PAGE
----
What is it about power supplies? They are so very boring, until suddenly they bring excitement. It’s always the wrong kind of excitement, too…
It was a quiet day at work. I was using a GW Instek PST-3201 bench power supply, a nice unit with three 30 volt/1 amp outputs. It was purring along at 12V and a couple dozen milliamps, powering a rare and expensive prototype while I did firmware development. Then, when I reached over to grab something, I bumped the “RECALL ↑” button. Bang! The supply’s relays clacked, and suddenly all three outputs were configured for maximum output. The supply pushed a full 30 V, with a 1 A limit, into my circuit.
Needless to say, I switched the output off as fast as I realized what happened. Thank heavens for the clatter of those relays, which told me something unexpected had happened. With the output off, it was time to check for damage.
To my surprise, there was none. The power supply wasn’t plugged directly into the prototype — instead it went through a test board that interfaced a PC to the device under test. By very fortunate coincidence, the wimpiest chips on that board were rated for a hefty 36V, and some were rated for as high as 42V. (Those “wimpy” chips weren’t wimpy in any real sense — they were some LT1970 high-power op amps, more than capable of hefty output of their own.) The interface board was undamaged. Better yet, none of the high voltage made it to that precious prototype.
As I breathed a sigh of relief, I looked for the cause of the accident. It turns out this supply came from the box with half of its memories set for 30 V / 1 A and the other half set for 0 V / 0 A. Hitting “RECALL ↑” took it to one of the 30 V memories.
This could have been much worse. It was sheer luck that all of the parts I picked for that interface board had maximum ratings higher than 30 V.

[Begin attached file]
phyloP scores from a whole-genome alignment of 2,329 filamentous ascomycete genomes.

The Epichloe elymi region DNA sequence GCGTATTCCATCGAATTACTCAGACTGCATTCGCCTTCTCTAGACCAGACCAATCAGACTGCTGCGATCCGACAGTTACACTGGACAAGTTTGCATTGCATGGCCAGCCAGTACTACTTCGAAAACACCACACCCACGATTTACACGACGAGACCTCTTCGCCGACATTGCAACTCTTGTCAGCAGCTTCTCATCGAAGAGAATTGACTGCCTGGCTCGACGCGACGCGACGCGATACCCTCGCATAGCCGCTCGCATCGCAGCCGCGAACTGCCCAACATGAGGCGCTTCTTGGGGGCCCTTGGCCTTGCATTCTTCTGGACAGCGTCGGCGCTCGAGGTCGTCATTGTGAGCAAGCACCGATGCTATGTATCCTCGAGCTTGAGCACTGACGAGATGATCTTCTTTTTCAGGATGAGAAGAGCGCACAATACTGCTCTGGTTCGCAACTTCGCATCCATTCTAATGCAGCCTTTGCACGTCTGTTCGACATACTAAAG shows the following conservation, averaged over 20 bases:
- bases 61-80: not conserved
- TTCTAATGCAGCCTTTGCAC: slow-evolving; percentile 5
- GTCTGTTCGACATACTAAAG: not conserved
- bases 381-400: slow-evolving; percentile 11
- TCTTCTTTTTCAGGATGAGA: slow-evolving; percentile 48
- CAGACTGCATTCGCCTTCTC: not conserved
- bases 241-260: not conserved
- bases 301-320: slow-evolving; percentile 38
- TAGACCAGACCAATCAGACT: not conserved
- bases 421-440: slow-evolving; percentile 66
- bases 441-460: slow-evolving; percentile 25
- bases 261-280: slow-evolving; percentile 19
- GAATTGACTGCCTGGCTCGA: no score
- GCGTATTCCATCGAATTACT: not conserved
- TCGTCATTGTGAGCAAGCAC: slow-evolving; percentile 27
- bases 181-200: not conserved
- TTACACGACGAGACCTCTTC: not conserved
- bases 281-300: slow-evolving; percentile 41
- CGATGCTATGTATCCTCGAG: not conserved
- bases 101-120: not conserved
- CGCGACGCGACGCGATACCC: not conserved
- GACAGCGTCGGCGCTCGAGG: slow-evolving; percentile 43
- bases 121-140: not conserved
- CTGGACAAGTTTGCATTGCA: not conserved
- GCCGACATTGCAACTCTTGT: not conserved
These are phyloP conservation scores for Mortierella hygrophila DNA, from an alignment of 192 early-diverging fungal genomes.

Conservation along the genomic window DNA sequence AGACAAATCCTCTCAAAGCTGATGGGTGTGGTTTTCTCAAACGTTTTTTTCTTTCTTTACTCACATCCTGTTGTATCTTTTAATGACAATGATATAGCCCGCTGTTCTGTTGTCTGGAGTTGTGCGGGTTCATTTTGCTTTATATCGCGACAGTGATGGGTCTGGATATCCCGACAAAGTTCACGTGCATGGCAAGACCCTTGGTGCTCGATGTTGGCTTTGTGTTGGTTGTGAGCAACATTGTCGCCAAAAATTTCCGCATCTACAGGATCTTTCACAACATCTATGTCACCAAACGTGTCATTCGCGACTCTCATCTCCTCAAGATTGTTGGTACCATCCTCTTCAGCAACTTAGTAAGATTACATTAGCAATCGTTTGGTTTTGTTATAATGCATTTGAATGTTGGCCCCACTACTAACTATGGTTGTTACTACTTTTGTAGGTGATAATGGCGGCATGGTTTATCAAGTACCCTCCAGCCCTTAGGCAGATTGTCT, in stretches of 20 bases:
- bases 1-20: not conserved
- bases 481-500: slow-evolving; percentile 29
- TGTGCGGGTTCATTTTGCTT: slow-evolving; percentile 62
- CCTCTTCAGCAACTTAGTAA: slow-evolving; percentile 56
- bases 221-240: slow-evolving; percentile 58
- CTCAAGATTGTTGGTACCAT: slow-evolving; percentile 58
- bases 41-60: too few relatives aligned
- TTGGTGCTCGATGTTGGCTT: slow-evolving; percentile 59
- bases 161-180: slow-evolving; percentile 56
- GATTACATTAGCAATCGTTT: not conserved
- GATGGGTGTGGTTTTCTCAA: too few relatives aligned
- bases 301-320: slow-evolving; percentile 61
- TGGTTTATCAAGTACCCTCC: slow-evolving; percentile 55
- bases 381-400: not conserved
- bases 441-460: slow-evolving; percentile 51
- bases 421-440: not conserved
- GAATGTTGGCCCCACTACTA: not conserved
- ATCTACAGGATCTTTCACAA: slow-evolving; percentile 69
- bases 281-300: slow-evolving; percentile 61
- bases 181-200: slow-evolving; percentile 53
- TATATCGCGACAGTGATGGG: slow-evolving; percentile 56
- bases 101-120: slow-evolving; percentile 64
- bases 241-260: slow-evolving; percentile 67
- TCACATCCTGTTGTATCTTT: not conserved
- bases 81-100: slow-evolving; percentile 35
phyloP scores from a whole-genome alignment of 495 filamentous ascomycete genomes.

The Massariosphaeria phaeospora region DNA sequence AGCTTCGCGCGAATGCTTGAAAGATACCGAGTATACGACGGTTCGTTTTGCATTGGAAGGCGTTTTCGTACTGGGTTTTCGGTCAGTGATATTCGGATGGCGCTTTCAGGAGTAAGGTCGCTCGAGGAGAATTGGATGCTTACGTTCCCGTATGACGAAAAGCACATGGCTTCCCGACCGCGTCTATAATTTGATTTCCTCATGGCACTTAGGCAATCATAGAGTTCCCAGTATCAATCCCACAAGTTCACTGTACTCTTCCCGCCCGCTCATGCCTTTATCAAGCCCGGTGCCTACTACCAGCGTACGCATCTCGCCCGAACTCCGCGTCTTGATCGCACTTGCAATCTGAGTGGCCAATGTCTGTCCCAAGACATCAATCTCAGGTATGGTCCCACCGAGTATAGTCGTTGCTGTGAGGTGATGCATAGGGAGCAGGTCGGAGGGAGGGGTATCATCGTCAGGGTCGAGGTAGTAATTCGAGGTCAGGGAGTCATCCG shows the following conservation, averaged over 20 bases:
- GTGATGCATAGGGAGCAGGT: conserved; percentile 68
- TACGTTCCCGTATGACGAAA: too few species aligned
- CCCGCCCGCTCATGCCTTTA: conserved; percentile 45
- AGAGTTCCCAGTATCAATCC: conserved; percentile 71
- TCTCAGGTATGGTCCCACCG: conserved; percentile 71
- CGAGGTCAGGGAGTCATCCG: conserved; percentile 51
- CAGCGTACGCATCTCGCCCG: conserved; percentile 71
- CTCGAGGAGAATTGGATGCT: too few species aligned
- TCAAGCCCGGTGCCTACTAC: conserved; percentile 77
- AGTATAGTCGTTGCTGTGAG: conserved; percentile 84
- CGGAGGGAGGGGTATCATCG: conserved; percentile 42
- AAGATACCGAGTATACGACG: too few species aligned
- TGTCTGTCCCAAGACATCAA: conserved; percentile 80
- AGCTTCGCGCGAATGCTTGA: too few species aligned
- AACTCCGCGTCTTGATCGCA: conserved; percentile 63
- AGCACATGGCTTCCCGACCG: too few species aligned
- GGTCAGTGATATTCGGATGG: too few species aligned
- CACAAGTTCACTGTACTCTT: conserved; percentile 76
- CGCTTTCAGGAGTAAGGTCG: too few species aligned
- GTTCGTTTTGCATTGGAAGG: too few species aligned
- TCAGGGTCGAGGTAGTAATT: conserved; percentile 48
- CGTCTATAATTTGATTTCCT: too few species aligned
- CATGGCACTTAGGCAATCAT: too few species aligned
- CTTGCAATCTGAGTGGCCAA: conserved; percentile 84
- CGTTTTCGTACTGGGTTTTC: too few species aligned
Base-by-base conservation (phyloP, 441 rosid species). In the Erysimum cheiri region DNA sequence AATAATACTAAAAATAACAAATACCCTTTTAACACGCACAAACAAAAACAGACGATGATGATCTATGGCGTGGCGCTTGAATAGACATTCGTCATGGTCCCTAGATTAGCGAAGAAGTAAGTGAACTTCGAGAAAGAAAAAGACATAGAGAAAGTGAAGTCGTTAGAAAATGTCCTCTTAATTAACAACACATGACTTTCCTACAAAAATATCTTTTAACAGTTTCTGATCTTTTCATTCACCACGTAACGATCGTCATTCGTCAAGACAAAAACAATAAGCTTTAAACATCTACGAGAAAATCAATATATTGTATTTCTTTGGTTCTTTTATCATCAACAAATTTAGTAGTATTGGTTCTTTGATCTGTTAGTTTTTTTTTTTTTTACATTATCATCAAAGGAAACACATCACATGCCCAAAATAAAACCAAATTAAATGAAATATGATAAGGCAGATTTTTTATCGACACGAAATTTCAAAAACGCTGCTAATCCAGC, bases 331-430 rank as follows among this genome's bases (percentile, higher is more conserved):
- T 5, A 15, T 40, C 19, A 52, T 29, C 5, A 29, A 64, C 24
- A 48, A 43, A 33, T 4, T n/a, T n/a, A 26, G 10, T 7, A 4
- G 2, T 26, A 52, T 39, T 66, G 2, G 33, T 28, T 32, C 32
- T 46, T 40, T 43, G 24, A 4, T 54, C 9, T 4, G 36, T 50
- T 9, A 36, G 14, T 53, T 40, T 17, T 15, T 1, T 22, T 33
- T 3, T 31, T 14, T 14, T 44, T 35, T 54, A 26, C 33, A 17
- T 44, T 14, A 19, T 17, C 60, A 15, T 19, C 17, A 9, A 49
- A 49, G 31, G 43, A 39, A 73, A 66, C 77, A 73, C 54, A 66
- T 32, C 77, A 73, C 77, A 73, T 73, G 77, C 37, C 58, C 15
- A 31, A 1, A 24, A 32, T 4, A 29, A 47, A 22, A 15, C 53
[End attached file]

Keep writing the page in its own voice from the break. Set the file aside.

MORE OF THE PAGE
Needless to say, if you happen to use GW Instek PST-3201 supplies or the closely related PST-3202, it would be wise to check the memories and set them all to zero volts. That’s what I did as soon as I realized I was not going to have to tell my boss I had blown the prototype.
Updated 3/24/12: Corrected the name of the button at fault. It is “RECALL ↑”, not “MEMORY ↑”.
This week I want to share a new favorite chip of mine, the LT1970 power op amp from Linear Technology. This nifty device runs from a 36 V supply and can source or sink 500 mA. That’s not too unusual, but how about programmable current limiting, outputs to indicate over-temperature and over-current, and more? Think of it as a four-quadrant power supply on a chip, or as the source part of a source measurement unit.
The first nice feature of the chip is the programmable current limit. The chip has two inputs, one for sourced current and one for sunk current, that accept a voltage from 0 V to 5 V. It compares these voltages against the current measured across an external sense resistor and limits its output when the measured current exceeds 1/10 the voltage on the relevant control pin. Differential input pins, independent of the output pin, are provided for the sense resistor.